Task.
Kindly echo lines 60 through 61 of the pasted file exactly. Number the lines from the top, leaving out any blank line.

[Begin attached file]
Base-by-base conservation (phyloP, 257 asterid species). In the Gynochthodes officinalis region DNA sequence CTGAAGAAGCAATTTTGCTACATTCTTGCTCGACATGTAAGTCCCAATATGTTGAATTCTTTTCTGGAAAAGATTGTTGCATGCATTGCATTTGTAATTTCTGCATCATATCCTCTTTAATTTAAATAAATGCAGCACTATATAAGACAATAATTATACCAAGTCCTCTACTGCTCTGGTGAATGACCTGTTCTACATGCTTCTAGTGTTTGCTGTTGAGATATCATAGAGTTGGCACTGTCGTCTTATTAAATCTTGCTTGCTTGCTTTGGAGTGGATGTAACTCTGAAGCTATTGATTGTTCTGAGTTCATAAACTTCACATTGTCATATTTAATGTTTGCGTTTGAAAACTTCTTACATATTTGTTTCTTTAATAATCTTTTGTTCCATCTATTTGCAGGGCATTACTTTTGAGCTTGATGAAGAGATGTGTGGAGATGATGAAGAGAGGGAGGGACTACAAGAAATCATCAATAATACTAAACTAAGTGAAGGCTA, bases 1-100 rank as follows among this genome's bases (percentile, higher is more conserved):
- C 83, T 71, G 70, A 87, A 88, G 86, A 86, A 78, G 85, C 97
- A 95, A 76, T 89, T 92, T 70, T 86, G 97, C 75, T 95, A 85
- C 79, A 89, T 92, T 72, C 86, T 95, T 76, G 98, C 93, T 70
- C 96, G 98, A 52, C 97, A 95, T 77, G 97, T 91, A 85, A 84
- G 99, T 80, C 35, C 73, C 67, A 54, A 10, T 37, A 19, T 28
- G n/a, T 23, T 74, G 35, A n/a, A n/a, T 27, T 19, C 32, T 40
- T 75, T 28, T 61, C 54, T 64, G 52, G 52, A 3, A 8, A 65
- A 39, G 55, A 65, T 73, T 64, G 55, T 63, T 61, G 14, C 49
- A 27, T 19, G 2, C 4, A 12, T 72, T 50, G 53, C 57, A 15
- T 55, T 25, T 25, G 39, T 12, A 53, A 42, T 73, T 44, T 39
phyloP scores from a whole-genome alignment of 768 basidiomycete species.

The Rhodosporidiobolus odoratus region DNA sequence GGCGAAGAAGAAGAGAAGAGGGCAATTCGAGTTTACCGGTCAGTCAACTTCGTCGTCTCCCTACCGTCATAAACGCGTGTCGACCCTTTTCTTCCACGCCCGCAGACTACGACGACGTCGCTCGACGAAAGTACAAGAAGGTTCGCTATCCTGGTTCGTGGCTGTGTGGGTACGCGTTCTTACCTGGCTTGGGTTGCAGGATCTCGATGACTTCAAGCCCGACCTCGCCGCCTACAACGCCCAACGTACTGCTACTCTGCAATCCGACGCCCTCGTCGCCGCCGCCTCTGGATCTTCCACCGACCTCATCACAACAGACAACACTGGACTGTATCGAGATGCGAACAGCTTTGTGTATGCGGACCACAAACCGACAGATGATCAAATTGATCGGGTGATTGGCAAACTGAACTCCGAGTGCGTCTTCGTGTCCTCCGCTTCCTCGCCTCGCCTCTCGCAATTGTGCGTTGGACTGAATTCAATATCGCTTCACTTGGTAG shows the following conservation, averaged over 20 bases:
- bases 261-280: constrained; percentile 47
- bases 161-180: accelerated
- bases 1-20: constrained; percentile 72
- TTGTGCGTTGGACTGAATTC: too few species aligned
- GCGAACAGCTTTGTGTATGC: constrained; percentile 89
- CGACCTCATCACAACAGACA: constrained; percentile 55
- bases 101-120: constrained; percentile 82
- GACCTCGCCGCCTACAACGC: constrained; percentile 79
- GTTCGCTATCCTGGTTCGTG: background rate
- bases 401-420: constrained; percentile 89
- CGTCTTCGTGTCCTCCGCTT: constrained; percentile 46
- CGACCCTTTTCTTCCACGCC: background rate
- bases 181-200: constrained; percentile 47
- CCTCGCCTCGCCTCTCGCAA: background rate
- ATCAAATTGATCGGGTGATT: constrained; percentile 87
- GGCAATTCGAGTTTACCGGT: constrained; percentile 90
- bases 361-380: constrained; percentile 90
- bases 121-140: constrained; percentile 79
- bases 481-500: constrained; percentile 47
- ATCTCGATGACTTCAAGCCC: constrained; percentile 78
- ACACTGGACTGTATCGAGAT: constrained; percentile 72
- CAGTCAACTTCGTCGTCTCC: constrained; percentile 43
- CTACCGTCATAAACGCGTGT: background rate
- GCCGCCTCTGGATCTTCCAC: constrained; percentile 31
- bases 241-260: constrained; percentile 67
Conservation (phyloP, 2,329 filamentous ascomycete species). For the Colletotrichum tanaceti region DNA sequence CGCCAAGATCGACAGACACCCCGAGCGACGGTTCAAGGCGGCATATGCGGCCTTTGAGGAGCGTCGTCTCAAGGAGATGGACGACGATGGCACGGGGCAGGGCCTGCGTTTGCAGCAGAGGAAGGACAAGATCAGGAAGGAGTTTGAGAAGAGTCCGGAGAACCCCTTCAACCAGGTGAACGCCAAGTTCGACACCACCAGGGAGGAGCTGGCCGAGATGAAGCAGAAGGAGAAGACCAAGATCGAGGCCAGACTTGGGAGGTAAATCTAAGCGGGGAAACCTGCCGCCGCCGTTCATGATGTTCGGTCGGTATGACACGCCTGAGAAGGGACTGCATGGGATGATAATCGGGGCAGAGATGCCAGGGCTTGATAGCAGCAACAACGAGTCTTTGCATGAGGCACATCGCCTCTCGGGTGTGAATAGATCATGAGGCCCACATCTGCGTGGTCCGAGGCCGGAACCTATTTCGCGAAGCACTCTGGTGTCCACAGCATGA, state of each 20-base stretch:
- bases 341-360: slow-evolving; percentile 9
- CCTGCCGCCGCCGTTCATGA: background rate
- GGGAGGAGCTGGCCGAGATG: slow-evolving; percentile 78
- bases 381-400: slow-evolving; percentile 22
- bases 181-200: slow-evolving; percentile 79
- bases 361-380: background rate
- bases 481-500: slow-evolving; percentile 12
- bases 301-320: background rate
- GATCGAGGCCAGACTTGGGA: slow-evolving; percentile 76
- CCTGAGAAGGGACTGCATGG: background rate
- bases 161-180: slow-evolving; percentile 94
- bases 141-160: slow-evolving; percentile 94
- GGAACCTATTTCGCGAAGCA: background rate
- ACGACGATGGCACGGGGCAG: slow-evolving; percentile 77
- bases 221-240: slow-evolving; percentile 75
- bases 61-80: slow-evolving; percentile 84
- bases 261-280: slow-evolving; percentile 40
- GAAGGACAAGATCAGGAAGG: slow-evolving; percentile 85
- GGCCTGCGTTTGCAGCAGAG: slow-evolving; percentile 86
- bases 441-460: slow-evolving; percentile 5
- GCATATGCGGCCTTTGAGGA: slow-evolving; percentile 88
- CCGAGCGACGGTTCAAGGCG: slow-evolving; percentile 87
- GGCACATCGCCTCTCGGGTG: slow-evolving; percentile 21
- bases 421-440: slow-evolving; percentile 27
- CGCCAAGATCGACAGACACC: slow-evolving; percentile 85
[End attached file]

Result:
- GCATATGCGGCCTTTGAGGA: slow-evolving; percentile 88
- CCGAGCGACGGTTCAAGGCG: slow-evolving; percentile 87